Your guide to choosing a COVID-19 data source

In preparing for this re-launch, I asked a few of my readers what they liked about the COVID-19 Data Dispatch and how it could better serve them. One common answer was that the publication has helped readers navigate the landscape of COVID-19 data sources, and pick the best source for a given story.

The first two resources pages I’ve produced take this service to the next level.

First: The Featured Source List is an upgraded version of the Google spreadsheet I’ve been using to keep track of data sources featured in the newsletter since July. You can use the table to search, sort, and filter all 82 featured sources by their names and categories. The little green plus icons toggle expanded views, with more details on every source. Much friendlier than a spreadsheet!  (Though, if you want to see the raw spreadsheet, it’s still accessible here.)

Second: The Data Source Finder tool tells you exactly where to find the data you need for a given story.  (Or for a Facebook post, or an argument with your friend, and so forth.)  The tool includes detailed annotations on 16 data sources which I consider the primary COVID-19 sources in the U.S.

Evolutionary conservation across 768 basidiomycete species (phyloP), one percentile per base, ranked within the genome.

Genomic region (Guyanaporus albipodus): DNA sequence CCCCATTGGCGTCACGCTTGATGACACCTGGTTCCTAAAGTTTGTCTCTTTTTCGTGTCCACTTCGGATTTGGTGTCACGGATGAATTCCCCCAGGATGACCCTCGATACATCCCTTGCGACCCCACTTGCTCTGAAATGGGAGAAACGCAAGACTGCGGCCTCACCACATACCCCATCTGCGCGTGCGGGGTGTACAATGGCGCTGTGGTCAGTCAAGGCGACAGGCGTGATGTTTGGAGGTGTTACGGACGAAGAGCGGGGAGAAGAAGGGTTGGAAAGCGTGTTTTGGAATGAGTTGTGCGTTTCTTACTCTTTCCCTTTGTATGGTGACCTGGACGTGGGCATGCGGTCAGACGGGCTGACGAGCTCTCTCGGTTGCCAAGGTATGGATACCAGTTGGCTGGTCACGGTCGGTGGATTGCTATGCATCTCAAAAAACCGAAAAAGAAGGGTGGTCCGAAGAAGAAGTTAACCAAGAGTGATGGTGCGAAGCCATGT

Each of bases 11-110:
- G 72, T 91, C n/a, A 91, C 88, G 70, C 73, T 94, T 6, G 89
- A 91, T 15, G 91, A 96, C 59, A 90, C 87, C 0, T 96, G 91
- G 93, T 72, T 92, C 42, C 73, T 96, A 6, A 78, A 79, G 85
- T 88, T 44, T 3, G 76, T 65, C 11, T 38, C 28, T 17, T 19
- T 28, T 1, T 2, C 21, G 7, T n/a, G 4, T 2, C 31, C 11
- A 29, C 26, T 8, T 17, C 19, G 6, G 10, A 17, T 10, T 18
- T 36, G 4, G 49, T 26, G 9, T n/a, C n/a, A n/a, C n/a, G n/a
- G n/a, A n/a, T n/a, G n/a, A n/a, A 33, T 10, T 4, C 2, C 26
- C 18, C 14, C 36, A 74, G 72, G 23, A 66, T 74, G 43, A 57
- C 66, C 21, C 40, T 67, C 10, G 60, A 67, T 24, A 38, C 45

Here’s how to use it. You start out by selecting the geographic scale on which you’d like to see data (global, U.S. states, counties, or cities), then choose the type of metric you’re looking for. The tool will return your options, including each dataset’s available metrics, methodologies, update schedule, download links, and more.

It’s essentially an interactive flowchart, aimed to make it easy to compare and contrast sources for reporters on deadline and students engaged in Twitter debates alike. You can also find the full set of annotations linked on the page.

While I compiled the annotations, the interactive tool was coded in Twine by my girlfriend, Laura Berry.  Your membership fees will help me buy Laura a nice dinner to thank her for her work.

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